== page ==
Quasars tsunamis can prevent star formation. This conclusion was made by scientists from the Virginia Polytechnic University, who studied the emission of energy by quasars – the most energy flows ever observed in the Universe. The work was published in the journal Astrophysical Journal Supplements.
Quasars are considered the brightest objects in the universe. They arise when too much gas enters the supermassive black hole, which is located in the center of almost every galaxy. As a result, the gravitational energy of the fall turns into heat and light, and a bright jet appears around the black hole.
It is believed that quasars arise most often due to the collision of galaxies, when a gigantic amount of gas appears near a black hole. However, as a result, its radiation in the brightest stage pushes dust and gas out of the vicinity, the quasar itself goes out, and star formation stops in the galaxy itself.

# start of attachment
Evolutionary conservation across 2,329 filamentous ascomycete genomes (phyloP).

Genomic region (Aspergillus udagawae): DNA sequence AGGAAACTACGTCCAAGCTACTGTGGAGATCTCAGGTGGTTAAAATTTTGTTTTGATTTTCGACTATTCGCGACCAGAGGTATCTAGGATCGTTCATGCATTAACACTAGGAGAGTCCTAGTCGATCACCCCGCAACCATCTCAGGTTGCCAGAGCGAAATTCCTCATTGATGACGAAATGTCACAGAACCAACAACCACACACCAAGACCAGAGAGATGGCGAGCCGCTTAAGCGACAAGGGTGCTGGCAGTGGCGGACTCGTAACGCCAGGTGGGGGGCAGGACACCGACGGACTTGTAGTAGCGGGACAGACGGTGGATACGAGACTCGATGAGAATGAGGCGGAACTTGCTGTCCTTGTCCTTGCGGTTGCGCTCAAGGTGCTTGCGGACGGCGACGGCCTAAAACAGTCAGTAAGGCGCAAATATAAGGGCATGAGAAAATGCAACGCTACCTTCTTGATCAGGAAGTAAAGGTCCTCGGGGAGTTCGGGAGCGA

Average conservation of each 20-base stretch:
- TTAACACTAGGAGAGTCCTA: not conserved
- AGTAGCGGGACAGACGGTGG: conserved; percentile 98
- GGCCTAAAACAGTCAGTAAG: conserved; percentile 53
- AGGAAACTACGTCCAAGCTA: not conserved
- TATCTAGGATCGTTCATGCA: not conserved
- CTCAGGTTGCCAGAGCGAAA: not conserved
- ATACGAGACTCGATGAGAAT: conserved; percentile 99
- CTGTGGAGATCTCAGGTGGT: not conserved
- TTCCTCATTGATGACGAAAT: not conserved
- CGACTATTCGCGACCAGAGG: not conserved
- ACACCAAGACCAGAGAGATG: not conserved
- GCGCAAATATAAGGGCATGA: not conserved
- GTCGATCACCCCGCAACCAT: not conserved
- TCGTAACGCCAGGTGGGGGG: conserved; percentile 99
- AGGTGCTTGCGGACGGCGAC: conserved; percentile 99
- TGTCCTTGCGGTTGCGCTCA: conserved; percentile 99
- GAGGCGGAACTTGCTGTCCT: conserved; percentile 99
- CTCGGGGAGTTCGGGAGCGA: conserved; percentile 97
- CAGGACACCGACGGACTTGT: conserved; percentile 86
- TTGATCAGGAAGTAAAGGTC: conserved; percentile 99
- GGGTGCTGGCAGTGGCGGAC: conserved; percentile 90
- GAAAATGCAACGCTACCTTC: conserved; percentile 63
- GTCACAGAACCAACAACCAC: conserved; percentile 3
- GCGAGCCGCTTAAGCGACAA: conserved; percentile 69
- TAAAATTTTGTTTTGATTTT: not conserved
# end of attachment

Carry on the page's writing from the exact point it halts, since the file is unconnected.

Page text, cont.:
This process occurs under the influence of quasar winds, extremely high-energy energy flows that propagate through the galactic disk, violently sweeping away the material that could form new stars
In a new study conducted with the Hubble telescope, scientists found that these winds – a kind of cosmic tsunami – dramatically heat the gas and dust through which they pass.
The material can warm up to a billion degrees, after which it begins to glow over the entire visible spectrum. According to the authors of the study, this effect may explain the reason why scientists still have not been able to detect a large number of large galaxies outside the Milky Way – it is likely that tsunamis on quasars create light pollution that does not allow them to be seen.